Igor S. Ivanov of Russia have signed an agreement aimed at
strengthening cooperation to prevent accidental missile
launchings on both sides. The updated pact seeks expand a joint
warning center where the sides can exchange information .
Cooperation on preventing accidental missile launchings began
after a near-launching of a nuclear counterstrike in 1995, when
Russia mistook a weather rocket fired from Norway for a NATO
(NYT Dec 17, 2000). (Jonkers)
SECTION II - CONTEXT AND
'GLOBAL TRENDS 2015' REPORT RELEASED -- A
noteworthy national security study, conducted by the National
Intelligence Council (NIC) in cooperation with experts from
universities and think tanks during the past fifteen months, was
released on December 18th, 2000.
The report contains a set of forecasts of national and world
security conditions fifteen years hence - a kind of 'informed
crystal ball' exercise. It takes a broad view of America's
national security interests, including the effects of
non-military factors such as the spread of infectious diseases,
global climate change, competition for fresh water resources,
population growth and migration (already, legal and illegal
migrants account for more than 15 percent of the population in
more than 50 countries), ethnic tensions and economic factors.
On the effects of globalization, the report was mixed.
"The very concept of 'belonging' to a particular state will
probably erode," the report states. But globalization
"will not lift all boats." Governments will have less
control over the flows of People, Arms, Information, and Money.
Food stocks and Energy supplies will be plentiful, but
bureaucratic bottlenecks and poverty will hinder their
distribution. Just under half the world's population - more than
3 billion people - will live in countries that are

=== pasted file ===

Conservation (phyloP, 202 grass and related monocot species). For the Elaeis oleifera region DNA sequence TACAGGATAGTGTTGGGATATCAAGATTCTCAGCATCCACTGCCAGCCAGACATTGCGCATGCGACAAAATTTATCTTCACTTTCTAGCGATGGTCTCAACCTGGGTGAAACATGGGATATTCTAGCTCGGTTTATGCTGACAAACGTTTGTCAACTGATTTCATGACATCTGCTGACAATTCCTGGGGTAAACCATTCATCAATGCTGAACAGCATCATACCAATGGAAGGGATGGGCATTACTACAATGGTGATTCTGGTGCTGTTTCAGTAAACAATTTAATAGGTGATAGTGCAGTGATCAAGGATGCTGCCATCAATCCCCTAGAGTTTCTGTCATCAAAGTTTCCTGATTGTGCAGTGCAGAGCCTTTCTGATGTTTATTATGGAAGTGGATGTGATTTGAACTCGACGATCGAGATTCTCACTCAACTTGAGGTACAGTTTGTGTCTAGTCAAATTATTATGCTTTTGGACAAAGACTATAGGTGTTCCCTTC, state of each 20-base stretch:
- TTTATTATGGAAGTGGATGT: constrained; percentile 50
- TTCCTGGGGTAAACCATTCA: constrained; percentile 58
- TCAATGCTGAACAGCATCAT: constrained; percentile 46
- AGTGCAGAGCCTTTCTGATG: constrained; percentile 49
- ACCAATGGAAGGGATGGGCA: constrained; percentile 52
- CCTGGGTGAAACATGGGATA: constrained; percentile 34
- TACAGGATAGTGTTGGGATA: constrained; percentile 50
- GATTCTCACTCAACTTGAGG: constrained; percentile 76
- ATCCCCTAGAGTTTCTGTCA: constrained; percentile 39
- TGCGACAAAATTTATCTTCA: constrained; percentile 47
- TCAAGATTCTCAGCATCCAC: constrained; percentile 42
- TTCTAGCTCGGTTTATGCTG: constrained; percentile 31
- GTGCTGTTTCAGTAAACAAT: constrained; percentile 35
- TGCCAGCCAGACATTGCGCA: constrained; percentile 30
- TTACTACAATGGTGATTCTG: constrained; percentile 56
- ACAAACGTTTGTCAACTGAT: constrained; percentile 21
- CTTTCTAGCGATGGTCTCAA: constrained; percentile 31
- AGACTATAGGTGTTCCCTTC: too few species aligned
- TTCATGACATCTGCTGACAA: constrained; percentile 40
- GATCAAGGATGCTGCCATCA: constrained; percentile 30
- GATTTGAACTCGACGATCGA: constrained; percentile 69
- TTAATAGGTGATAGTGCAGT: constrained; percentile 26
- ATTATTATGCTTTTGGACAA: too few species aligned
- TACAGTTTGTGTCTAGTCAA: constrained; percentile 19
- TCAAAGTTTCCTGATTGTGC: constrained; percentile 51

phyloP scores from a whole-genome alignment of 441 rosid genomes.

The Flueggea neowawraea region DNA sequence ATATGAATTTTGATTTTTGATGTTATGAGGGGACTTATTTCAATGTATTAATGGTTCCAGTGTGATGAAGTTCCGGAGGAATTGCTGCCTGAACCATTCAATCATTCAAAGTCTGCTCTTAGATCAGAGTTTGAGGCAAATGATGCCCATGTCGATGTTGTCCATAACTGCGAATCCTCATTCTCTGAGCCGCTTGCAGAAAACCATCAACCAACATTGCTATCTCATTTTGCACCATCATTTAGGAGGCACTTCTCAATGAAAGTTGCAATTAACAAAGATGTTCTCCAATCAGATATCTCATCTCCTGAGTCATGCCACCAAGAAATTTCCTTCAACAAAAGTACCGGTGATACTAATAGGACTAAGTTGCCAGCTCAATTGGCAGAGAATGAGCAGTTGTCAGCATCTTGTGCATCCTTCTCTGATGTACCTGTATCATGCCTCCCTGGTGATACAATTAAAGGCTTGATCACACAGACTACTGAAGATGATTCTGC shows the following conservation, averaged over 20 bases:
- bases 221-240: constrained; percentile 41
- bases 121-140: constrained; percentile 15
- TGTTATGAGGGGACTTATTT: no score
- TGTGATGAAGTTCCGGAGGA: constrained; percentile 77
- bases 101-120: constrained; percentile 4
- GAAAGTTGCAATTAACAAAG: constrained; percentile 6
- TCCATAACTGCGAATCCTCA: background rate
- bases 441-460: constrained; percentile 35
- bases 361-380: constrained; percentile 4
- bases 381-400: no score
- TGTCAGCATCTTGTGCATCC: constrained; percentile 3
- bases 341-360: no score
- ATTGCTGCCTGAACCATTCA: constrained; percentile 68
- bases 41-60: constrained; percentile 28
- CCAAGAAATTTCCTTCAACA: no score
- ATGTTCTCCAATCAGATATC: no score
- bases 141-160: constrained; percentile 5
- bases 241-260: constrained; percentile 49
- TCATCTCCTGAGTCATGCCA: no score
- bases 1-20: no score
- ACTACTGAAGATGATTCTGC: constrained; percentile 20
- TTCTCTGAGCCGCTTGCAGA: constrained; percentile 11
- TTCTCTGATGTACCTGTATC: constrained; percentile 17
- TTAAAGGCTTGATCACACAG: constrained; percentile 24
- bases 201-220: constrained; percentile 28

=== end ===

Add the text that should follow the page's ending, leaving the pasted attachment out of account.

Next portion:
"water-stressed" in areas of Africa, the Mideast,
Asia, and China. This may give rise to conflicts and strife
between and within states over water.
The main threats to U.S. territory over the coming 15 years will
likely come from terrorists and other adversaries using
'Low-Tech' tools of war, made more dangerous by a concomitant
trend toward " increasing collusion among terrorists, drug
traffickers, weapons proliferators and organized crime."
Potential adversaries will "try to circumvent or minimize
U.S. strengths and exploit perceived weaknesses. . . . . Such
asymmetric approaches -- whether undertaken by states or by
non-state actors -- will become the dominant characteristic of
most threats to the U.S. homeland," and will become the
"defining challenge'' to U.S. national security strategy
and military force development.
New High-Tech threats will also be a major problem.
"Advances in science and technology will pose national
security challenges of uncertain character and scale Computer
network operations today offer new options for attacking the
United States within its traditional continental sanctuary,
potentially anonymously, and with selective effects.'' In
addition, the risk of an attack against the United States
involving chemical, biological or nuclear warheads will continue
In terms of geo-political competition, Russia is estimated to
remain weak, with, at best, an economy less than one-fifth that
of the US by 2015. The experts had a mixed opinion about China.
"Working against China's aspirations to sustain economic
growth while preserving its political system is an array of
political, social, and economic pressures that will increasingly
challenge the regime's legitimacy, and perhaps its
survival." On the other hand, China may introduce enough
political reform to adapt to domestic pressures for change. On
balance, China will likely seek to avoid regional conflict for
the sake of growth and internal stability.
An interesting section in the "Overview" compares this
study with "Global Trends 2010," published in 1997. It
says that globalization, non-state actors, natural resources and
technology have become even more important drivers than was
realized at that time.
Concluding on a final note, we may consider one of Defense
Secretary-designate Donald Rumsfeld's quotes attributed to
Richard Haver, "Nothing ages so quickly as yesterdays
vision of the future."
(AP, 18 Dec 2000 ///. R. Burns) (WashPost & NYT 18 Dec 2000)
(Chri.Sc. Monitor 20 Dec) (Jonkers/jdmac)
THE WORLD IN 2025 -- MICRO-MINIATURIZATION OF
INTELLIGENCE -- A
5-year old paper by retired Admiral David Jeremiah addresses
nano-technology (ultra miniaturized machines) and, peering into